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Book Review: Evgeny Morozov Doth Protest Too Much

BY Micah L. Sifry | Tuesday, April 9 2013

By Chatham House, via Wikimedia Commons

According to Evgeny Morozov, the world has gone crazy and he's one of the few sane people left. His strange new book, "To Save Everything, Click Here: The Folly of Technological Solutionism," goes so far to build up straw men for his attacks that he suggests contemporary technologists would have ensured Rosa Parks could never have committed her legendary act of civil disobedience. And it gets worse ... Read More

WeGov

How Open Is China's Homegrown "Open-Source" Initiative?

BY David Eaves | Friday, March 29 2013

China is not the first emerging power to see open source as a way to enhance its autonomy and diminish the leverage of foreign stakeholders. Brazil has which began to aggressively invest in and implement open source solutions around 2003, also saw it as a strategic choice. Yes, reducing software costs of government played a role, but it too wanted to boost the develop its IT sector - which it sees as being strategically important - as well as reduce its dependency on American software companies. The question of course, is how effective will these strategies be? Read More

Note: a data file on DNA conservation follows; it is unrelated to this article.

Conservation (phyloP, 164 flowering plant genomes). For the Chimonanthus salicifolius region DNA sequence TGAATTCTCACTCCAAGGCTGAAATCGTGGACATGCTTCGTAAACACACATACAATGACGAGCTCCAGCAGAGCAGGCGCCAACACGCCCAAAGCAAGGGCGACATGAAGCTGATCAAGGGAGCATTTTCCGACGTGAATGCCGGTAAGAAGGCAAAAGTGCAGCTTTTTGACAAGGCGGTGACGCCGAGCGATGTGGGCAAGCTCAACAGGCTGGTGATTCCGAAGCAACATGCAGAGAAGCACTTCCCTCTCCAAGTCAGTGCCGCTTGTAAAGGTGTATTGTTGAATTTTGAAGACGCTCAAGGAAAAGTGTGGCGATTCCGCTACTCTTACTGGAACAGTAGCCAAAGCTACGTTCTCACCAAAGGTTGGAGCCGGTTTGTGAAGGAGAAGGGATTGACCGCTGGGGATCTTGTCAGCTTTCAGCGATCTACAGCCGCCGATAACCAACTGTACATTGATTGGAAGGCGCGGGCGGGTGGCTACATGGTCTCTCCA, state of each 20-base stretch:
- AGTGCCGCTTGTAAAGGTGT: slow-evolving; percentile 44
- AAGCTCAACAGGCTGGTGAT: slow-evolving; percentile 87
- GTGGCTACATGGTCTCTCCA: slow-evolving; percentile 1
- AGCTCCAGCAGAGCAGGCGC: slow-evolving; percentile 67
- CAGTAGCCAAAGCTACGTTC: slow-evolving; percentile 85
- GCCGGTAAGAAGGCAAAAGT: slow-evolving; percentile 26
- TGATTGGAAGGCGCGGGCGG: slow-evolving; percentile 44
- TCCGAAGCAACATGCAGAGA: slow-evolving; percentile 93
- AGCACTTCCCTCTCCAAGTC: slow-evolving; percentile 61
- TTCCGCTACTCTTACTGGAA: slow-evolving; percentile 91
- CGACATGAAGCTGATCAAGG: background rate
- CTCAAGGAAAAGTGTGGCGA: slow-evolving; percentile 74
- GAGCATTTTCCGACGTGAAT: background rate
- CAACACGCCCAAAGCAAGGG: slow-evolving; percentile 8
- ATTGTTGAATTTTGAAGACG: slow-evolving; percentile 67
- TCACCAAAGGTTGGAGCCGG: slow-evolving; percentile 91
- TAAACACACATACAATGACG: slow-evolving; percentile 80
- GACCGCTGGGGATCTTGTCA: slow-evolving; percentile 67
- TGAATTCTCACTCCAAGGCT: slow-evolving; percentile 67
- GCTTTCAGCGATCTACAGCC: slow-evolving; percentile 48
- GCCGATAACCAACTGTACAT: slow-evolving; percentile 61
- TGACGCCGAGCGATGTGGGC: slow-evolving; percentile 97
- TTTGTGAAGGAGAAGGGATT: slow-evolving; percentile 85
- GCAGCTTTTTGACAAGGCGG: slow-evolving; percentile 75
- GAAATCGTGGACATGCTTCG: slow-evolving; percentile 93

Google Adds Real-Time Transit Data to Google Maps for Three Cities

BY Miranda Neubauer | Thursday, March 28 2013

(Source: Google)

Google yesterday added live-departure information for seven New York City subway lines and Salt Lake City buses and trams, as well as live service alerts for Washington D.C.'s Metrorail, to Google Maps. Read More

German Law to Set Licensing Fees for News in Web Search an Election-Year Political Football

BY Miranda Neubauer | Tuesday, March 26 2013

A German effort to reform the business of news has done little more than generate a few headlines of its own — placing Internet policy in one of Europe's cornerstone economies at the mercy of election-year politics. Read More

Microsoft Finally Reveals Statistics on Law Enforcement Requests for User Information

BY Sarah Lai Stirland | Thursday, March 21 2013

Microsoft on Thursday reported that law enforcement authorities around the globe had made 75,378 requests for information about the users of its services in 2012. The company said that those requests "impacted potentially 137,424 accounts." It estimates that these requests affected less than .02 percent of its active users. Read More